Condoms or a vasectomy? Those are the choices for sexually active men who want to control their own fertility — at least for now.
Those two options are currently the only available contraceptive methods for men, and both have well-documented drawbacks, according to Dr. Joseph Tash, director of the Center for Male Contraceptive Research and Drug Development at the University of Kansas.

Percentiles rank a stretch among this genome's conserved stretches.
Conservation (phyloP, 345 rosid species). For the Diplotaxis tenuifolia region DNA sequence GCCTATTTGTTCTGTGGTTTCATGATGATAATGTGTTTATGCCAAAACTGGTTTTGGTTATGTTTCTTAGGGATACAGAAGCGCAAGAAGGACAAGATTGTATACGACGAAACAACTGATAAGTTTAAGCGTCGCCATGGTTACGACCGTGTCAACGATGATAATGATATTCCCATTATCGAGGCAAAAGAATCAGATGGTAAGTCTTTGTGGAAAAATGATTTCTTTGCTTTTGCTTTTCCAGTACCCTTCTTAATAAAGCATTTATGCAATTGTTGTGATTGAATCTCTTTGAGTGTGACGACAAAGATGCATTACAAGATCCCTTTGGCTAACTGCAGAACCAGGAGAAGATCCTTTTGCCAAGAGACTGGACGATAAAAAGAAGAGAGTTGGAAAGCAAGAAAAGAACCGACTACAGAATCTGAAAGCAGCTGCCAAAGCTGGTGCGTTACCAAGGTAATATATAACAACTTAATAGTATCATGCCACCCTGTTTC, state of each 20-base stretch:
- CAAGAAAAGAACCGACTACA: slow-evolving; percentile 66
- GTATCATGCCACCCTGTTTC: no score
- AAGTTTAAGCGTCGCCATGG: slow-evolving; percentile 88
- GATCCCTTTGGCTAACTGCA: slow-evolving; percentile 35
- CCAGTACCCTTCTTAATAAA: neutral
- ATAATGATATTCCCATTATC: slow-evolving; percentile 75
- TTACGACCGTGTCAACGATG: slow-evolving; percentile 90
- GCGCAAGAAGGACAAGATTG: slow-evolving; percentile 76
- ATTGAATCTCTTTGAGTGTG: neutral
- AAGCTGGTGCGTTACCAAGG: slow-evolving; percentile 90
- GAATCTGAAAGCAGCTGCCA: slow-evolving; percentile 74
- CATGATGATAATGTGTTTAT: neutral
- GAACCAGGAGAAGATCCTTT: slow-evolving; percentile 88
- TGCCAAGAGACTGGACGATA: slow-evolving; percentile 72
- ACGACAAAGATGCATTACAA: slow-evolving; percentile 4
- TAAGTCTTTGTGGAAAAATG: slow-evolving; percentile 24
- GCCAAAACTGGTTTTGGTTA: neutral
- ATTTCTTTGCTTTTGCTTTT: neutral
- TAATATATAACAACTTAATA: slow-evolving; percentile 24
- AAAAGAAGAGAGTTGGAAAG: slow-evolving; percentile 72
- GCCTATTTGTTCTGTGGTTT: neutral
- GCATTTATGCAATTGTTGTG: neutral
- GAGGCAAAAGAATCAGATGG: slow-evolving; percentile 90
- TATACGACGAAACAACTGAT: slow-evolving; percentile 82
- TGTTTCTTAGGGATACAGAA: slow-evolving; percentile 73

"Clearly there is a gap in the available contraceptive methods for men," Tash said.
But a new wave of research into broadening male contraceptive options is looking at a variety of approaches, including hobbling sperm production and motility and its egg-penetration abilities.